The river was our first priority, so we contacted a local outfitter in Terlingua, Texas, to inquire about renting a canoe for an overnight trip through the Santa Elena Canyon. Lorrie had visited this part of the park with her friend Amy in 2016 and had her heart set on paddling the canyon. (Are you surprised?)
Alas, it was not to be. The outfitter told us the river was flowing so swiftly at the moment that it would be too dangerous to paddle through the canyon without a guide…and guided trips required at least four people.
Seeking an alternative, we considered using our inflatable kayaks to paddle through the shorter and tamer Mariscal Canyon, but that plan too was complicated. It entailed:
- 2 ½ hours of driving, including about an hour on a Very Bad Road (apologies to A.A. Milne)
- A night of backcountry camping near the launch point, assembling the kayaks, and leaving the truck there
- 10 miles of glorious paddling through the canyon, including navigating an intriguing section called the Tight Squeeze
- Hiding the kayaks at the take-out point
- Hiking 12 miles up and over a mesa back to the truck
- 2 more hours of driving on the Very Bad Road to pick up the kayaks and take them apart
- Another backcountry camping night
Ok, we give up! We’ve added a Rio Grande river expedition to our list of future trips, planned well in advance with a guide and friends who want to do it with us. Any takers?
With the river beyond our reach, we settled for hiking in the Chisos Mountains instead. What a consolation prize! We did three long hikes to high overlooks that were as spectacular as anything we have done elsewhere. And, we were back in shorts and shirt sleeves, which we definitely appreciated.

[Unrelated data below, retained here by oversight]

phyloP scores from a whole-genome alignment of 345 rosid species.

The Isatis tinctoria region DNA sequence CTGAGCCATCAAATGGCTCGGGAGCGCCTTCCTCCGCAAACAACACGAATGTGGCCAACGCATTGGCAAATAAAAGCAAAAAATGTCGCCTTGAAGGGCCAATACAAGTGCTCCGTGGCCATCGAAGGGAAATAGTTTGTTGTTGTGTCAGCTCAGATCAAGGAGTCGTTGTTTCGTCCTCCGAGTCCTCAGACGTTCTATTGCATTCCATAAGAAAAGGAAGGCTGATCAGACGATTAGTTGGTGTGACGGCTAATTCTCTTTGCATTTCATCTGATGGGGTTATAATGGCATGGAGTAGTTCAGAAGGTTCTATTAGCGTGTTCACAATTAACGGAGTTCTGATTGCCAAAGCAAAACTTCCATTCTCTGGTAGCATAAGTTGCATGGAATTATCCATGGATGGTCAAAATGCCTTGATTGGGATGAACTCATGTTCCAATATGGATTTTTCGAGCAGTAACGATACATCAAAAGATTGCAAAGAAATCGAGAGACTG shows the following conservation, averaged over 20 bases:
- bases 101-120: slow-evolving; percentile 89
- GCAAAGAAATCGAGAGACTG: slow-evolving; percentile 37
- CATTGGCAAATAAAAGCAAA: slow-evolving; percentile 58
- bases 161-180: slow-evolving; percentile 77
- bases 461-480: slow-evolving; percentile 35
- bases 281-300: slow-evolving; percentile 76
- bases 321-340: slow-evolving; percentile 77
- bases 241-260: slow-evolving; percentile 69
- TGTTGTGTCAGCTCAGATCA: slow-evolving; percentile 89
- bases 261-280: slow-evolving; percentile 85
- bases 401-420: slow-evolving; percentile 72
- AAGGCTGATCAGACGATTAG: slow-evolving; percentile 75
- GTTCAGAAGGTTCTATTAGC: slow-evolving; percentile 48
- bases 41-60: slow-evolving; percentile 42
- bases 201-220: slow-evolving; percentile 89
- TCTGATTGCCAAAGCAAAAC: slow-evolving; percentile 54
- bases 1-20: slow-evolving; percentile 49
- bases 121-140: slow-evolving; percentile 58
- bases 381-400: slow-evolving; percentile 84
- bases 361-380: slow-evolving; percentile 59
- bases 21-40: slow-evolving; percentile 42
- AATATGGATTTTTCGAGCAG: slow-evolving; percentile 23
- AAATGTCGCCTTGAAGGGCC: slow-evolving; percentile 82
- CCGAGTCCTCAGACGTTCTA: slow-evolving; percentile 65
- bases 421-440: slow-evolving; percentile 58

As we planned our next hike, another camper asked us what we were going to do now that a big snowstorm was headed our way. What?? How bad could that be? Although there wouldn’t be much accumulation, things could apparently get complicated, and our compatriot advised getting out ahead of it. He recounted a previous trip to Big Bend when he got trapped for three days by a few inches of icy snow that the park service had no equipment to remove. Yikes! Faced with the prospect of snow and colder weather, we decided to move on. (Sigh!)
The good news is we were able to experience the rare Texas snowstorm with our friends Amy and Steph in La Grange. Lots of fun was had by all.
Then we had a lovely overnight with our friends Roger and Mary at their beautiful Little Blanco Farm in the Texas Hill Country before beginning the long trek east. Thanks, friends!
Alas, our western journey is drawing to a close, and we’re hard at work planning phase II that will start in early February. Before we tell you about that, we still have more reflections to share about our 2017 experiences, so expect a few more blogs about our domestic travel experiences in the coming weeks.
Best wishes for the holidays to you and your loved ones. We are now visiting my parents in Florida and are excited about being with our kids and their partners starting on Saturday in Asheville, North Carolina.